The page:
In the face of volatile investment markets, rising medical costs, increased taxes, and uncertain social security benefits, many retirees are looking for solutions.

This article is designed to assist retirees in planning for retirement while taking a critical look at the financial services industry’s packaged solutions.

What’s your number?

How much in retirement capital is required to provide a secure retirement?  The amount you have in direct income sources (pensions, Social Security, etc.), along with a number of other planning assumptions that include:

  • life expectancy,
  • inflation,
  • investment rate of return, and
  • expenses (including medical costs), can make a significant impact on this “number” question.

Advertisements in the financial services industry seem to indicate that this is an easily definable number to calculate and save for.  But given the uncertainty of the assumptions, the calculation is not easy at all.

Lee Eisenberg explores many of the financial and psychological dimensions of this planning in his book The Number.  Many financial planners recommend no more than a 4% inflation adjusted withdrawal rate from a retirement portfolio if the portfolio needs to survive 30 years or longer.  This means a retiree would require a $1,000,000 portfolio to generate $40,000 per year in the first year – with increases annually at the rate of inflation.

This simple “rule of thumb” could be quite conservative or aggressive depending on the structure of the investment portfolio or other factors.

Annuities:
Caveat emptor (buyer beware)

With fewer and fewer retirees covered by pensions, many are turning to annuity products.  An annuity is an insurance product that converts a lump sum investment into a guaranteed (by the insurance company) stream of payments.

These products have appeal to the retiree who is looking for a “guaranteed” source of income that cannot be outlived.  As such, these income solutions may be appropriate for some portion of a retiree’s funding needs.

As in most cases, there is “no free lunch.”  These guarantees come at a price.  They may:

  • have expensive internal costs;
  • have surrender penalties;
  • provide no benefits after death; and
  • be issued by companies that are not financially secure to fulfill the promise of long payment streams.

Unfortunately, some annuities pay high sales commissions and may be promoted with aggressive sales tactics.

The inflation risk

While these products are designed to insure against the risk of living too long (longevity risk), they many expose the investor to other equally damaging risks.

The most damaging is the risk of loss of purchasing power dues to inflation.

According to the Bureau of Labor Statistics, $100,000 in 2008 will only purchase what $53,781 would purchase in 1988.  In just twenty years it costs twice as much to live.

The rising cost of healthcare and the funding of Medicare raise additional concerns for products that provide an income stream that does not grow with inflation.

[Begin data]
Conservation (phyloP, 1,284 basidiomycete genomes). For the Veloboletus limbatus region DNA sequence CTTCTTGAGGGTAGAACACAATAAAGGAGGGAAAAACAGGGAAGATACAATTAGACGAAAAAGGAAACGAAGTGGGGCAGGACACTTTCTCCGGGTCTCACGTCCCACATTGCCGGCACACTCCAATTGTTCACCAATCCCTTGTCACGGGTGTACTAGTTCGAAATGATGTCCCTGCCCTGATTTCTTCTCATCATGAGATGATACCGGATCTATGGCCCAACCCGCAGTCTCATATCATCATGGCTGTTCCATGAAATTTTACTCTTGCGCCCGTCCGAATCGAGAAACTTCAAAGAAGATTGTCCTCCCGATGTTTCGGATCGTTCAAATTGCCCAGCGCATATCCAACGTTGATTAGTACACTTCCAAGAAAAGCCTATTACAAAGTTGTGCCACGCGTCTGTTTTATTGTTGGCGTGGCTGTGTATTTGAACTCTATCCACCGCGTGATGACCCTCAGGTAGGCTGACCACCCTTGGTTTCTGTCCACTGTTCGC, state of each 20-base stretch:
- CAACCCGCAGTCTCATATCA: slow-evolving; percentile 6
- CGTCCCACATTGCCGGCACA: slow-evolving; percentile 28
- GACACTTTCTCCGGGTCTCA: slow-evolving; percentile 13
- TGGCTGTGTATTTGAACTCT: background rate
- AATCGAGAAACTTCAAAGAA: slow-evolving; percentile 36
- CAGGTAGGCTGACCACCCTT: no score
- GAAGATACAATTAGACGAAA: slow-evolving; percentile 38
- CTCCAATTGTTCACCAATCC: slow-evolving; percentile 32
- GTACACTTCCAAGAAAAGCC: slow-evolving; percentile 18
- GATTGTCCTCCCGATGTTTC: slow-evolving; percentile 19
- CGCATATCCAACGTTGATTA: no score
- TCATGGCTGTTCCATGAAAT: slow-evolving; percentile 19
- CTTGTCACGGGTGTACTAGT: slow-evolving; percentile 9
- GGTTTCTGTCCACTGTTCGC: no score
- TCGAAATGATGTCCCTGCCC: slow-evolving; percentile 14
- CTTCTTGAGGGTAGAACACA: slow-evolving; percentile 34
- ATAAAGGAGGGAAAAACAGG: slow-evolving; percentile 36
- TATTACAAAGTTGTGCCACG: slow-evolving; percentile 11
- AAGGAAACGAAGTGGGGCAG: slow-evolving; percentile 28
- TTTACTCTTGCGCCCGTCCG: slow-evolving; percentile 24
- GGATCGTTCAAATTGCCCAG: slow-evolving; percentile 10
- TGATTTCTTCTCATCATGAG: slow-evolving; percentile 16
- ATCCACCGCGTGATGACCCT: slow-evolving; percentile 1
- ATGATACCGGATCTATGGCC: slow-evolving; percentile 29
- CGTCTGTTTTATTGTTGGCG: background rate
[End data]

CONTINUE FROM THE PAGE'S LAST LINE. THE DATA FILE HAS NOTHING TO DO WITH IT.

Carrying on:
Many experts believe that future inflation may be somewhat higher than recent history.  Alan Greenspan, former chairman of the Federal Reserve, wrote in his book, The Age of Turbulence, that an inflation rate of 4 to 5 percent is not to be taken lightly.

Variable income annuity products offer the opportunity to receive a monthly payment that participates in equity market returns and thus, over long periods of time, may keep pace with rising prices.

While this may provide some protection for increasing inflation, these products tend to be somewhat more expensive and expose the retiree to market risks.

New managed income products

Many of the large mutual fund companies are rolling out new “managed income” products.

These are mutual funds whose primary objective is to maximize income to the investor.  Each offering has its own unique characteristics and advantages and disadvantages.

As with income annuities, investors are cautioned to investigate these products adequately before investing in order to understand their risks and costs.

Certain is not the same as safe

In today’s uncertain market, many retirees are choosing to invest in Fixed Income securities such as bonds and bank deposit accounts (CDs, money markets, etc.) for the illusion of a safe place to invest.

It is purchasing power that ensures security and dignity in retirement.  While these investments may be certain – you get your original investment back – they may not be safe, if safety is defined as the maintenance of purchasing power.  According to Morningstar, bonds provided little after inflation and cash fared even worse.

From 1988 through 2008 inflation as measured by the Consumer Price Index increased 3.05%.

At the same time, the dividends of large company stocks as measured by the S&P 500 grew at 5.91%.

In addition, the principal of the investment, compounded at 8.9%.

Therefore, if safety is defined as the maintenance of real purchasing power over time, it could be argued that being a shareholder in the world’s great companies is a safer long-term investment for today’s retiree than bonds or cash.

Conclusion

Families face many challenges in planning for retirement.  It is important to keep in mind that there is no such thing as a “one-size-fits-all” solution.

While there are many options to provide retirement income, today’s investors are encouraged to evaluate the options adequately to understand the risks and costs before implementing any solutions.

 

By Jeff Bernier, CFP, ChFC, CFS
TandemGrowth Financial Advisors, LLC
Roswell, Georgia

Take a Critical Look at Financial Instruments was last modified: May 10th, 2018 by Phil Sanders